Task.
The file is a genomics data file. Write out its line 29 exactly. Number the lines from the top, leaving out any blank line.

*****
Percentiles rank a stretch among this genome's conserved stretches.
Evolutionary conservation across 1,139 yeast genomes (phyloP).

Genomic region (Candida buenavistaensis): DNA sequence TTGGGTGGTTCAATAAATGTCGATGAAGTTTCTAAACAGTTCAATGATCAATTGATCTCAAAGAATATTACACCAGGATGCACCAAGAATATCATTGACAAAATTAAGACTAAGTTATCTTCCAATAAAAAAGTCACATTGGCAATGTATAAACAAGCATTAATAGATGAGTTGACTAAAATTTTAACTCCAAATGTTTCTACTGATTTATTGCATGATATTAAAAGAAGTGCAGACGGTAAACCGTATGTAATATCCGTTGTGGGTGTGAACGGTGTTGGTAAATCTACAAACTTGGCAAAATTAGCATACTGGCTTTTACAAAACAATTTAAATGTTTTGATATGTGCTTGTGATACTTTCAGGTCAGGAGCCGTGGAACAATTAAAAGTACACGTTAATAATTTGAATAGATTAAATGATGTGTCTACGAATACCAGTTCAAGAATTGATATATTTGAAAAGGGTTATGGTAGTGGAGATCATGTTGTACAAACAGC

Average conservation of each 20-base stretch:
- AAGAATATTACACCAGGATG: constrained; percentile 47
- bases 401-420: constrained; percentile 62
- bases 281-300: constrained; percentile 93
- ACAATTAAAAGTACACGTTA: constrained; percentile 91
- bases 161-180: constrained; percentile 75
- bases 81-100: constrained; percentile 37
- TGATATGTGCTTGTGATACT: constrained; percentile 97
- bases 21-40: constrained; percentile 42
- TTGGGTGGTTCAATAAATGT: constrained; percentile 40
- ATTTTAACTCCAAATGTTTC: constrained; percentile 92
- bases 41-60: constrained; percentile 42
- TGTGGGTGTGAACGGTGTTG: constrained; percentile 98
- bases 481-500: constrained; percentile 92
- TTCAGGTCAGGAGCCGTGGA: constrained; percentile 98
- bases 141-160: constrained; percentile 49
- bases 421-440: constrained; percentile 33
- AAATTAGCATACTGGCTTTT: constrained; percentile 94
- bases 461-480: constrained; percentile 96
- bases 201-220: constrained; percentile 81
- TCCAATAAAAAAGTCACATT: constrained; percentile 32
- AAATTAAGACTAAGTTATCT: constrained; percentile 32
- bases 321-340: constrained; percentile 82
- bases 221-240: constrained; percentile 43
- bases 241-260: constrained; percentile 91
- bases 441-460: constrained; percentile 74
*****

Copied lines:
- bases 441-460: constrained; percentile 74